All Stick and No Carrot? Reforming Public Offerings

32 Pages Posted: 28 Oct 2022 Last revised: 11 May 2023

See all articles by Stephen J. Choi

Stephen J. Choi

New York University School of Law

Adam C. Pritchard

University of Michigan Law School

Date Written: October 24, 2022

Abstract

The SEC heavily regulates the traditional initial public offering. Those regulatory burdens fuel interest in alternative paths for private companies to go public, “regulatory arbitrage.” The SEC’s response to the emergence of alternatives, most recently SPACs and direct listings, has been to suppress them by imposing heightened liability under Section 11 of the Securities Act. The SEC’s treatment of the traditional IPO regulatory process as a one-size-fits-all regime ignores the weaknesses of this process, in particular the informational inefficiency of the book-building process. In this essay we argue that the agency’s focus in regulating issuers going public should be on promoting market pricing driven by sophisticated investors with access to credible disclosure. We propose an alternative approach that provides issuers with a clear choice in going public: 1) provide disclosures for a seasoning period prior to listing their securities for public trading, with corresponding reductions in regulatory requirements for going public (the “carrot”); or 2) impose heightened liability on company’s going public without a seasoning period, not only for registration statements, but also for the company’s periodic disclosures released during a post-offering seasoning period (the “stick”). We argue that such a regime would push issuers to maximize the joint welfare of both issuers and investors.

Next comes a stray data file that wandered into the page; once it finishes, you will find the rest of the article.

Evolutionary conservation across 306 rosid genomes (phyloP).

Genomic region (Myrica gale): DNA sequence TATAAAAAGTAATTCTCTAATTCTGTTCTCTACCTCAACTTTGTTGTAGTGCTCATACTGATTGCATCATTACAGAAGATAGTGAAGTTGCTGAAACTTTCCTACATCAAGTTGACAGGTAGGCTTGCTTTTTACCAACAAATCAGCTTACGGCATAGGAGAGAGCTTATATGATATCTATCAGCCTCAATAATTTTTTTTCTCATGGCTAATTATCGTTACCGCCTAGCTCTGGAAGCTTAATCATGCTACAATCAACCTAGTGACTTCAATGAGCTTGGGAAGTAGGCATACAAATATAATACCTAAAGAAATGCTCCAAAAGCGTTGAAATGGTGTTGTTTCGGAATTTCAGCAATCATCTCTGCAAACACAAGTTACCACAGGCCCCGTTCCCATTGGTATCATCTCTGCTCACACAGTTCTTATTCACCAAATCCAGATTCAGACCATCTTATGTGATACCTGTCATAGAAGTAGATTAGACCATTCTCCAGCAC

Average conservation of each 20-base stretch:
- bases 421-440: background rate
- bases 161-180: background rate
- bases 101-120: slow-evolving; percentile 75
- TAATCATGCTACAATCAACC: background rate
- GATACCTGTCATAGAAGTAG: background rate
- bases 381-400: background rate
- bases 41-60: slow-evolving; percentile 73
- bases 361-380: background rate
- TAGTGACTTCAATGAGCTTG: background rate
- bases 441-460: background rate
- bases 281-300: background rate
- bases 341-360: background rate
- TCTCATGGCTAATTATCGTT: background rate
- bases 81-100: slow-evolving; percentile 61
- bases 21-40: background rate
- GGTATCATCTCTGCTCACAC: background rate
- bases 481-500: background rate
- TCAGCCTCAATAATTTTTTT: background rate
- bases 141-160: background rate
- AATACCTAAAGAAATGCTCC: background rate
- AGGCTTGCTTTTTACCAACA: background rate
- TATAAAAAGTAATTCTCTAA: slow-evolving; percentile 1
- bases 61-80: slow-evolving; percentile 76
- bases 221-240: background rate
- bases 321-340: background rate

Keywords: public offerings, direct listings, SPACs

JEL Classification: K22; G38

Suggested Citation

Choi, Stephen J. and Pritchard, Adam C., All Stick and No Carrot? Reforming Public Offerings (October 24, 2022). NYU Law and Economics Research Paper No. 23-14, U of Michigan Law & Econ Research Paper No. 23-022, Available at SSRN: https://ssrn.com/abstract=4256951 or http://dx.doi.org/10.2139/ssrn.4256951

Stephen J. Choi

New York University School of Law ( email )

40 Washington Square South
New York, NY 10012-1099
United States

Adam C. Pritchard (Contact Author)

University of Michigan Law School ( email )

625 South State Street
Ann Arbor, MI 48109-1215
United States
734-647-4048 (Phone)
734-647-7349 (Fax)

Do you have negative results from your research you’d like to share?

Paper statistics

Downloads
212
Abstract Views
785
Rank
256,979
PlumX Metrics